For each seperate infection, doctors have one or more standard first-line STD antibiotics treatments, based on best practice and established medical experience. These treatments evolve over time according to the epidemiological situation of infectious diseases. For example, half of pneumococci (responsible for respiratory infections) are known to resist penicillin, so doctors tend to choose another drug from the same class or an alternative antibiotic. The exact choice of antibiotic treatment also depends on the affected organ: some substances tend to concentrate in one or more organs and are therefore a recommended treatment when infection occurs. Finally, the choice also takes account of the patient's particularities: if the patient has already shown an allergic reaction to penicillin, for example, the entire family of beta-lactams is prioritized.Sometimes an STD antibiotic treatment fails, although it has been properly prescribed and taken by the patient. These failures are related to antimicrobial resistance and the physician must then modify his prescription: this is called \"second-line\" antibiotics. These are drugs more rarely used, intended for these cases of resistance. Some are even reserved for hospital use, to overcome the repeated failures of more common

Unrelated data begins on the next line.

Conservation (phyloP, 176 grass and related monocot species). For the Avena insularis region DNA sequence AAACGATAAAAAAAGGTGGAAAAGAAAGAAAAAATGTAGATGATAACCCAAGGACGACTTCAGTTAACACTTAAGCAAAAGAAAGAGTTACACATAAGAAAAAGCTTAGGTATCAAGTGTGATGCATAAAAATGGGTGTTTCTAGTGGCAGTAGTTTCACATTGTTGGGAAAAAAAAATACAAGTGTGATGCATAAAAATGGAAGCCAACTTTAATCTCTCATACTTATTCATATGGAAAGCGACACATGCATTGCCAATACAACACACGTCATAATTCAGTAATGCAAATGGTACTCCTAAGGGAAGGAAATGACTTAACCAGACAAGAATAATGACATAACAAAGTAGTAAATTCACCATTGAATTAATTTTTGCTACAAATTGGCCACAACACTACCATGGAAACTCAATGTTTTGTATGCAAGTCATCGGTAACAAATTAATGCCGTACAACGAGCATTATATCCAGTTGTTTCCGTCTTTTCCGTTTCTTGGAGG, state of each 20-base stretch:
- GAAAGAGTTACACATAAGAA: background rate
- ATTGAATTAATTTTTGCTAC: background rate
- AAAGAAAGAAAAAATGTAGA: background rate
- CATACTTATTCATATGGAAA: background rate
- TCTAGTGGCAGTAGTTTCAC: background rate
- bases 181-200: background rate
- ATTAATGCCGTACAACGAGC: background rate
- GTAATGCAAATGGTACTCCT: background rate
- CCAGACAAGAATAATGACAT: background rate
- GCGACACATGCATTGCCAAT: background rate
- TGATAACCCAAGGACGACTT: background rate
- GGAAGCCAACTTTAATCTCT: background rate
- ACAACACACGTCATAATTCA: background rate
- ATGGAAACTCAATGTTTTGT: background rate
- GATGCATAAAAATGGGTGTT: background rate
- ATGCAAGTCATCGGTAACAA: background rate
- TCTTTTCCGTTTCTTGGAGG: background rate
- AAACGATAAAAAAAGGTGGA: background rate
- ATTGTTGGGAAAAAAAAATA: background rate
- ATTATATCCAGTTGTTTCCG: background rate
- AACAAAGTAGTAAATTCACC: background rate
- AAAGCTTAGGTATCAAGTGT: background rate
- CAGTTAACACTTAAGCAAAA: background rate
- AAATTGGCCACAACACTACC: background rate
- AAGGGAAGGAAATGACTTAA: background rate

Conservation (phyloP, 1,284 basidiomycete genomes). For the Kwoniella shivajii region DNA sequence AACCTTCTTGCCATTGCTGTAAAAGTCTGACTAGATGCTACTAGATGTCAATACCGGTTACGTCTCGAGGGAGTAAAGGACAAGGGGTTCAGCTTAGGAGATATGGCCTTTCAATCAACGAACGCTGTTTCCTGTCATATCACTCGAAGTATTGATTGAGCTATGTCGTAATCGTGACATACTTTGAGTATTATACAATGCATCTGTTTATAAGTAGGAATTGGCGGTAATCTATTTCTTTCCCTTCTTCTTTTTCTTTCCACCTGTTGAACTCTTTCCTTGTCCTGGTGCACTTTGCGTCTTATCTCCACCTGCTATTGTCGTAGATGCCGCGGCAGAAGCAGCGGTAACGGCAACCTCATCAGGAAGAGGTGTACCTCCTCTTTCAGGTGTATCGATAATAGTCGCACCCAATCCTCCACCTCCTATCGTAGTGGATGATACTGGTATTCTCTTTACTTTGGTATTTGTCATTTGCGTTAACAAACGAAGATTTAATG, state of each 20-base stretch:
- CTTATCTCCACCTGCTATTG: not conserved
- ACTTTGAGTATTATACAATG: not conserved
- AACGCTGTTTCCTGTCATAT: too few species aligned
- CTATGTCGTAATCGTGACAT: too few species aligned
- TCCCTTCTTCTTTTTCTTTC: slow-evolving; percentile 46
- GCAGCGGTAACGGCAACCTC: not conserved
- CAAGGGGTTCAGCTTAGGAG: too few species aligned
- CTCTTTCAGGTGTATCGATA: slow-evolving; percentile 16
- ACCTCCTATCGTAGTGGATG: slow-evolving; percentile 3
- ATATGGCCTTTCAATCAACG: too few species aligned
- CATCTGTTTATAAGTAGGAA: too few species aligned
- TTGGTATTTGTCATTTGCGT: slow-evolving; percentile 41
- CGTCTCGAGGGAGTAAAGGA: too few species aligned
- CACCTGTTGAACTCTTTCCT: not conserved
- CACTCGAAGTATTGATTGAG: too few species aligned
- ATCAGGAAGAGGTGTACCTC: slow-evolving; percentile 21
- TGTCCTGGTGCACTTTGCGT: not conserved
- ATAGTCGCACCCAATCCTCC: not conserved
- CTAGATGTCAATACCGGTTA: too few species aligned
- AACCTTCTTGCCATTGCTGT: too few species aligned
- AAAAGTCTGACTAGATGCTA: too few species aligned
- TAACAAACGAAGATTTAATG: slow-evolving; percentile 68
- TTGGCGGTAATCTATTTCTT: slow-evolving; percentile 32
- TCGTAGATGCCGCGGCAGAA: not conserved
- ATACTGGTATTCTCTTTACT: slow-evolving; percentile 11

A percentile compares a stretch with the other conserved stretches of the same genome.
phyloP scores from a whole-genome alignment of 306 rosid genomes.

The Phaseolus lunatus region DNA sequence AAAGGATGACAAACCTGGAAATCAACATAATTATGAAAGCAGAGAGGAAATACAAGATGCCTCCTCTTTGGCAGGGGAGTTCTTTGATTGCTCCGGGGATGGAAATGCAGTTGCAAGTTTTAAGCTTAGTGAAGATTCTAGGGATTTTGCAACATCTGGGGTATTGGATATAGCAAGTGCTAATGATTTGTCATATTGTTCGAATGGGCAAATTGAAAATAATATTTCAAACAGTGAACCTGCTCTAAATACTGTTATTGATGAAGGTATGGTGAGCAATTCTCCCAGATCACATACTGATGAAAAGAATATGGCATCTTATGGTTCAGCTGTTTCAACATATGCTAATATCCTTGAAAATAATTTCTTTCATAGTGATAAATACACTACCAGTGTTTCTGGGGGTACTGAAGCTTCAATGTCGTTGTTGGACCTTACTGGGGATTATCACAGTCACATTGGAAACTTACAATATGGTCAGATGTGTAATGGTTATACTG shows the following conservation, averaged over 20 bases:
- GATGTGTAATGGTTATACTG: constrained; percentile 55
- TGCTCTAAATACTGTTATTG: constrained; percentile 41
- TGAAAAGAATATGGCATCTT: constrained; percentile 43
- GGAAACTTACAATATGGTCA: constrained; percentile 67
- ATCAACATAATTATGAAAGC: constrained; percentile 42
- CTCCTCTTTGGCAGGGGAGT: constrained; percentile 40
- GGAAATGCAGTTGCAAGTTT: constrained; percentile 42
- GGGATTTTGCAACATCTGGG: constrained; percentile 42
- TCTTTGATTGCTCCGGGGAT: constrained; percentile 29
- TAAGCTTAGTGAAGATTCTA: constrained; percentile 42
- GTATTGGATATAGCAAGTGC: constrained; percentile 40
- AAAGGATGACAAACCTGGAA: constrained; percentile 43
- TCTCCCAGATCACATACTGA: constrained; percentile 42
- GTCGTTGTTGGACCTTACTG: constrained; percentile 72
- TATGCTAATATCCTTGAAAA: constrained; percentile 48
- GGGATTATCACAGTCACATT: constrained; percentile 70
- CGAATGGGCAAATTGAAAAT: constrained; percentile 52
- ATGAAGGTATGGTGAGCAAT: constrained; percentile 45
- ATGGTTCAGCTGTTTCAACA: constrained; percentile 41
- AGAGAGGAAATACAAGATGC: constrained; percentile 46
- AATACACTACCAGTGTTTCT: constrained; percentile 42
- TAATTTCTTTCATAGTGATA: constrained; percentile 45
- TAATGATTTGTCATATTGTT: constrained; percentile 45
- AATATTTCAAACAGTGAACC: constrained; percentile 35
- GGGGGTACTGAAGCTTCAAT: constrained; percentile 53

antibiotics and treat multidrug-resistant nosocomial infections. To choose the new treatment, the doctor may ask for an antibiogram.The spectrum of an antibiotic is the set of species of bacteria that are naturally susceptible to this antibiotic.Sensitivity expresses the effects of various antibiotics on a particular bacterium. To measure this sensitivity, a special examination is performed.